An assailant who repeatedly struck a South Korean lawmaker with a rock as she tried to resist was a 14-year-old boy who was sent to a mental health facility Friday, Seoul police said as they continue to investigate the attack.
The attack Thursday on Bae Hyunjin, a member of the conservative ruling party, came just weeks after a man stabbed opposition leader Lee Jae-myung in the neck, and it raised further concerns about the toxic discourse around the country’s intensely polarized politics.
Bae was treated for cuts. Doctors said she avoided serious injury.
Police investigators who interviewed the middle-schooler suspect in the presence of his parents sent him to a hospital early Friday where they plan to continue investigating him, said Cheon Young-gil, an official at Seoul’s Gangnam district police station.
South Korea’s laws allow for emergency admissions in which a person suspected of mental illness can be hospitalized for a maximum three days, based on consent of doctors and police, if there is concern the person could inflict harm on other people or themselves.
Cheon refused to discuss the health details of the suspect, who was detained at the scene following the attack Thursday afternoon at a building in southern Seoul. South Korean media, citing anonymous acquaintances of the boy, reported that he had been receiving treatment for depression.
“The emergency admission was based on consideration of the suspect’s age and his health condition,” Cheon said, without elaborating. He said the police could seek to extend the boy’s admission at the hospital after the initial three days if his parents agree.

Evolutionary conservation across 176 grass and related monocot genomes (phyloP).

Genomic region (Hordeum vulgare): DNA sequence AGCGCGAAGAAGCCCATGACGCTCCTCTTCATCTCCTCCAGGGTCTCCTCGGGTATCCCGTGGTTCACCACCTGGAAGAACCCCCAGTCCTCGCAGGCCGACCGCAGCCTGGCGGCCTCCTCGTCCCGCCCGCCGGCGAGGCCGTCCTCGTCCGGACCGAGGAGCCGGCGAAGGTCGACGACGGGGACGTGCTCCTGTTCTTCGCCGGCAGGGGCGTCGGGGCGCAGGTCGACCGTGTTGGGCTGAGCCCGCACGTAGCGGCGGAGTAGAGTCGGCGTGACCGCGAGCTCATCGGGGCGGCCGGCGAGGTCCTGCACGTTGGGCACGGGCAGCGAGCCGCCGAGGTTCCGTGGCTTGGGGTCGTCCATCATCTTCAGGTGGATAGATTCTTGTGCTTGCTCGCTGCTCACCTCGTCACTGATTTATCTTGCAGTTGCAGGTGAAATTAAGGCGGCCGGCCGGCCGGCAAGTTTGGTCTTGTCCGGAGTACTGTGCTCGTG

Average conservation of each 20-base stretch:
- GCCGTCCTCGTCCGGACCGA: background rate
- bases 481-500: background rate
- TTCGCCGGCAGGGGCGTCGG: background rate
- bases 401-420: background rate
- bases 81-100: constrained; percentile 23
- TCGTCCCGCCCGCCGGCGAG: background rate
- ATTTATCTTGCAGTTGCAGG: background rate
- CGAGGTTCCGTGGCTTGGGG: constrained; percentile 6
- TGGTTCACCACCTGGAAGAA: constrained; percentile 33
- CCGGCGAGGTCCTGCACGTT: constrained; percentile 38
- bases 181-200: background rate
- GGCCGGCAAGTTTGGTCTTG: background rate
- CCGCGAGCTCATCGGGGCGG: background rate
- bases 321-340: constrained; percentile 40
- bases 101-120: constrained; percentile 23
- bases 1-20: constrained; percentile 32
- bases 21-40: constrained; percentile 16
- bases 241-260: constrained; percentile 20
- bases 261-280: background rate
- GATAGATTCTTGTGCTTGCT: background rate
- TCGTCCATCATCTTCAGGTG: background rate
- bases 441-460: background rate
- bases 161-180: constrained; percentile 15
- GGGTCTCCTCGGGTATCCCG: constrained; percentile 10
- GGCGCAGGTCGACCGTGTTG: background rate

Police also interviewed Bae Friday at the Soonchunhyang University Seoul Hospital where she continued to receive treatment. Bae’s office released photos of her blood-splattered coat and sweater, which were reportedly presented to the police as evidence.
The motive of the attack wasn’t immediately clear.
Bae was elected in 2020 and is seen as a close confidante of President Yoon Suk-yeol, whose office pledged a thorough investigation of the attack. Politicians from both Yoon’s People Power Party and the liberal opposition have denounced the attack as an assault on the country’s democracy. “Our politics have lost their way. We have all talked about the need to end the politics of hate, but the language we throw at our opponents remains sharp, and old-fashioned politics that cater only to the most extreme, hard-core supporters continue to thrive,” People Power Party spokesperson Jung Kwang-jae said.
South Korean politics is deeply divided along ideological and generational lines and regional loyalties, and the bickering between political parties has intensified ahead of the parliamentary elections in April. The elections are widely seen as a referendum on Yoon, who has already been struggling with low approval ratings and an opposition-controlled National Assembly that has limited the implementation of his agenda.
Security camera footage showed the attacker, wearing a gray skullcap and a mask, approached Bae inside a building hallway and seemed to start talking to her before striking her with what appeared to be a small rock. He continued to hack at Bae, even after she fell. She resisted alone, waving her arms and grabbing the attacker’s wrist, before another person appeared out of a door and attempted to intervene.
Opposition leader Lee, who was treated in a hospital for eight days after his attack, released a statement about the attack on Bae, saying that his scar “is aching again after this unbelievable incident” and that he prayed for her swift recovery.
Lee narrowly lost the 2022 presidential election to Yoon, and the suspect in his attack allegedly told investigators he wanted to kill Lee to prevent him from becoming a future president.
South Korea has had other recent attacks on political figures.
In 2022, Song Young-gil, then the leader of Lee’s Democratic Party, was assaulted by a man wielding a hammer during a rally in support of Lee’s presidential campaign. Song needed stitches but avoided serious injury.
In 2006, a man used a box cutter against Park Geun-hye, then a conservative opposition leader, during an election rally. Park, who was later elected president in 2012, was given 60 stitches to close an 11-centimeter (4-inch) gash on her face.